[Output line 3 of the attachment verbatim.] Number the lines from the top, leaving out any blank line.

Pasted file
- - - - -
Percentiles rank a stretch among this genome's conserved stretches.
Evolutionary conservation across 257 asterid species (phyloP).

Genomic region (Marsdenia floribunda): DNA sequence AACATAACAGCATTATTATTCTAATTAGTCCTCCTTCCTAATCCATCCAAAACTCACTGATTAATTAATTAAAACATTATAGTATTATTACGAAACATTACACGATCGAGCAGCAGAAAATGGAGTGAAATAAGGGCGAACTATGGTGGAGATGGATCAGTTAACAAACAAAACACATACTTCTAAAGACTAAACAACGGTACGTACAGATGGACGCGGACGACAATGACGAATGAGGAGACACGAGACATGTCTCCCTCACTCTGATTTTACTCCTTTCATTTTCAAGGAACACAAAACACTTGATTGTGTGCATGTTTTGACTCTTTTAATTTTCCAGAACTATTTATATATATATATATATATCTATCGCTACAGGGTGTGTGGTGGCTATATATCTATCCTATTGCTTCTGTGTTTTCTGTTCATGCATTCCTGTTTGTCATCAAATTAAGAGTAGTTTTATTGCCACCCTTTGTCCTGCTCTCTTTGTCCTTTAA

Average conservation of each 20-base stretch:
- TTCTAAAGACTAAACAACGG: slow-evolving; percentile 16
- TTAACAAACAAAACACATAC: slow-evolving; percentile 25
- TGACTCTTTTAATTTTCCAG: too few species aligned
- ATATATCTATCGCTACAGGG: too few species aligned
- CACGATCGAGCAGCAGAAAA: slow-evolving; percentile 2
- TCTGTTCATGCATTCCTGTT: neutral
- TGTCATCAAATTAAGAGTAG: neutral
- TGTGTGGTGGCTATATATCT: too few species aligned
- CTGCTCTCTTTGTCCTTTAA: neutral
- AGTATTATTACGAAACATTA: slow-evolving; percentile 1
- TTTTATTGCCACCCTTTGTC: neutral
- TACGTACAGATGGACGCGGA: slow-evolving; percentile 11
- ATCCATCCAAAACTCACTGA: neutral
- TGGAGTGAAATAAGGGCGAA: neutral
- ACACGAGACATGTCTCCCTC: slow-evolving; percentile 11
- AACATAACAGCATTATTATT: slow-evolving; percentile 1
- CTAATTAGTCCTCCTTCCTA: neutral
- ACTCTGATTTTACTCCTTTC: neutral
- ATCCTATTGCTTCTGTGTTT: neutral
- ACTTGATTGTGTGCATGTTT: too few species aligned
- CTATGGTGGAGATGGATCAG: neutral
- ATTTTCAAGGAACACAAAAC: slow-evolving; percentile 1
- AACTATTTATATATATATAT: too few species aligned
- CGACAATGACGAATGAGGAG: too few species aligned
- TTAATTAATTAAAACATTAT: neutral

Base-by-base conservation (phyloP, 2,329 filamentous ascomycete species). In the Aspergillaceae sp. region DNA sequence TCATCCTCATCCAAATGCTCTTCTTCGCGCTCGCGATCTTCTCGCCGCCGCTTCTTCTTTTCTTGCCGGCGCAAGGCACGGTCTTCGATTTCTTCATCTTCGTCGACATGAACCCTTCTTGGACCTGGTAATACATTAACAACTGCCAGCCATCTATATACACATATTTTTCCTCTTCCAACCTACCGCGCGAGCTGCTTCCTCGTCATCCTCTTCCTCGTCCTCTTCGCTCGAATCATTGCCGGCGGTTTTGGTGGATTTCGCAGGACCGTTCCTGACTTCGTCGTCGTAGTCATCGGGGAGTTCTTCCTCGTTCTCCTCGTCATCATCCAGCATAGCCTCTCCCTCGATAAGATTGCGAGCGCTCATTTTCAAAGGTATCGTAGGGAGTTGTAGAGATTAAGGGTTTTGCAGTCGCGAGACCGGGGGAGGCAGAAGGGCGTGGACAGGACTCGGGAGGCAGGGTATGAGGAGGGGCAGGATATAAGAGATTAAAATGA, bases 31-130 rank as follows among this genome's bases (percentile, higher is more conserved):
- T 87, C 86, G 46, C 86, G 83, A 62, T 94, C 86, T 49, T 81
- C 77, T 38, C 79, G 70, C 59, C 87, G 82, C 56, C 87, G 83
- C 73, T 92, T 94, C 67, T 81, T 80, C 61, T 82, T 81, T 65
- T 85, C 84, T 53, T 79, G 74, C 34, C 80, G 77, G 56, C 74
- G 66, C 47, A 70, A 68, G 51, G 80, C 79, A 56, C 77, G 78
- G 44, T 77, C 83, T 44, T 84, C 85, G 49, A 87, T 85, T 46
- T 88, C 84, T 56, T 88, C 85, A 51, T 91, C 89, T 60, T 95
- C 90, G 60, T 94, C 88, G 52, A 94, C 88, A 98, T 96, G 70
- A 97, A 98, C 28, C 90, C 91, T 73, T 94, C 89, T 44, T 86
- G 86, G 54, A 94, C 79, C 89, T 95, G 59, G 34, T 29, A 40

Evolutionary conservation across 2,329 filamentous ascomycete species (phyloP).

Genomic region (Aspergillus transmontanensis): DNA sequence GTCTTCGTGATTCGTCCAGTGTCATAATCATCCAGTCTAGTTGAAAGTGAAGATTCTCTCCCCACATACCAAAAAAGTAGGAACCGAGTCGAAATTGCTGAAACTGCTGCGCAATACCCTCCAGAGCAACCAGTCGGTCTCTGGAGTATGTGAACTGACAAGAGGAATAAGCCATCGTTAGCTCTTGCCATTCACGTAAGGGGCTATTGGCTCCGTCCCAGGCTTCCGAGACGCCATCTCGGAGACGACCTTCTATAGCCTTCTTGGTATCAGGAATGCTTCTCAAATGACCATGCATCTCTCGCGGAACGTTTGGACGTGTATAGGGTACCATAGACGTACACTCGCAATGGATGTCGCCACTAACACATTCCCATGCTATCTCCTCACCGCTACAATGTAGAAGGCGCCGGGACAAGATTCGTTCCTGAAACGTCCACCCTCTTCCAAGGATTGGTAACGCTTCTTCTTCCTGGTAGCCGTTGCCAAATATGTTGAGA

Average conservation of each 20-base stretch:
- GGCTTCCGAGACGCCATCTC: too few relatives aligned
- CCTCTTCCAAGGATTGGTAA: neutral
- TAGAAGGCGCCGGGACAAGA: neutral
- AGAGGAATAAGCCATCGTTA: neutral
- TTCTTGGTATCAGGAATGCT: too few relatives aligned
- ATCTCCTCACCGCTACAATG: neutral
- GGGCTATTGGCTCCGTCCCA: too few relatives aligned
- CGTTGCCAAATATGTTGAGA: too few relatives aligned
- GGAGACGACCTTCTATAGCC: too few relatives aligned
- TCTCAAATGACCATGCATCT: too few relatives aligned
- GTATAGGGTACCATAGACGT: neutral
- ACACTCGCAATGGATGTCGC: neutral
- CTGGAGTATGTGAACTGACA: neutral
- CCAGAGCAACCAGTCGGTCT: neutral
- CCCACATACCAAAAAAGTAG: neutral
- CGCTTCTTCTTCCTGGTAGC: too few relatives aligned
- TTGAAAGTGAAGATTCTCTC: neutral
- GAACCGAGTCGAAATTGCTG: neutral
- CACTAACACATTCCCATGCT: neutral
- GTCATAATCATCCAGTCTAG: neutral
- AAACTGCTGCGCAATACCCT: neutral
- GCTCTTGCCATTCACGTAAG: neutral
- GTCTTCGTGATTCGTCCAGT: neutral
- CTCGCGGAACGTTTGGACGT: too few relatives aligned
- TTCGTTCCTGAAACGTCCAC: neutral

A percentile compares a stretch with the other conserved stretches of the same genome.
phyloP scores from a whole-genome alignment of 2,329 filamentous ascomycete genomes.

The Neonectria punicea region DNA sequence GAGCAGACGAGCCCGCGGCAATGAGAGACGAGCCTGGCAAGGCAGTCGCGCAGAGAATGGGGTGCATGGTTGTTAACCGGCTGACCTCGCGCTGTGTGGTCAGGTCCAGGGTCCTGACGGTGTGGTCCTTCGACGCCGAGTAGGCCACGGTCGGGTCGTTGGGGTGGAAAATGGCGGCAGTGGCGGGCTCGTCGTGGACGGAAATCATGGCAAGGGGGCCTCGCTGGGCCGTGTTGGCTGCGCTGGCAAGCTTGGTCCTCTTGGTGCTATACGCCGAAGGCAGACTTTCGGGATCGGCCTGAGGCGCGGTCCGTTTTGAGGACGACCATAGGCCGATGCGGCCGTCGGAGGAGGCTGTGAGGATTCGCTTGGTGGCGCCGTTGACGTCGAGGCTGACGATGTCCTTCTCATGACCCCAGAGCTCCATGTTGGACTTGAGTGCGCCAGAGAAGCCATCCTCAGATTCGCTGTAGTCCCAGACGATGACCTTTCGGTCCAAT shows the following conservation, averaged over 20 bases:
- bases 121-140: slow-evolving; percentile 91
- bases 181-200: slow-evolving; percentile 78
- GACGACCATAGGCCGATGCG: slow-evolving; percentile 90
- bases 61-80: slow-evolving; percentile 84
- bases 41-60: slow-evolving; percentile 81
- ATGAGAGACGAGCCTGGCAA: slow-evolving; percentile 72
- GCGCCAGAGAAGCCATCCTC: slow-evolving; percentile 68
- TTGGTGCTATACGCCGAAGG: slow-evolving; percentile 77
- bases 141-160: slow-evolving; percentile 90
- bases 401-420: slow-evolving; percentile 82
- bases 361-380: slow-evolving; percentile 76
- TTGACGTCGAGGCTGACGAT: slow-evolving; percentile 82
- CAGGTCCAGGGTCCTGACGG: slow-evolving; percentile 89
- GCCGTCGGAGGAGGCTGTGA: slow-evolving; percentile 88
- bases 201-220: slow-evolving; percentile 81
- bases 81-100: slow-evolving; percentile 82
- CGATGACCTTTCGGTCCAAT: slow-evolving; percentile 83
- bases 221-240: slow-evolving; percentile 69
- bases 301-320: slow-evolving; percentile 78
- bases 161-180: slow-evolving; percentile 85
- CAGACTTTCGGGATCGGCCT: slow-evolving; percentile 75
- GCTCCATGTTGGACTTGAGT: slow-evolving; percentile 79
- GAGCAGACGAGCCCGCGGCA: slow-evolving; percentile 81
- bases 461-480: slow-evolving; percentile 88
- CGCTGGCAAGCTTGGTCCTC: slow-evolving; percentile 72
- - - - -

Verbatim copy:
Genomic region (Marsdenia floribunda): DNA sequence AACATAACAGCATTATTATTCTAATTAGTCCTCCTTCCTAATCCATCCAAAACTCACTGATTAATTAATTAAAACATTATAGTATTATTACGAAACATTACACGATCGAGCAGCAGAAAATGGAGTGAAATAAGGGCGAACTATGGTGGAGATGGATCAGTTAACAAACAAAACACATACTTCTAAAGACTAAACAACGGTACGTACAGATGGACGCGGACGACAATGACGAATGAGGAGACACGAGACATGTCTCCCTCACTCTGATTTTACTCCTTTCATTTTCAAGGAACACAAAACACTTGATTGTGTGCATGTTTTGACTCTTTTAATTTTCCAGAACTATTTATATATATATATATATATCTATCGCTACAGGGTGTGTGGTGGCTATATATCTATCCTATTGCTTCTGTGTTTTCTGTTCATGCATTCCTGTTTGTCATCAAATTAAGAGTAGTTTTATTGCCACCCTTTGTCCTGCTCTCTTTGTCCTTTAA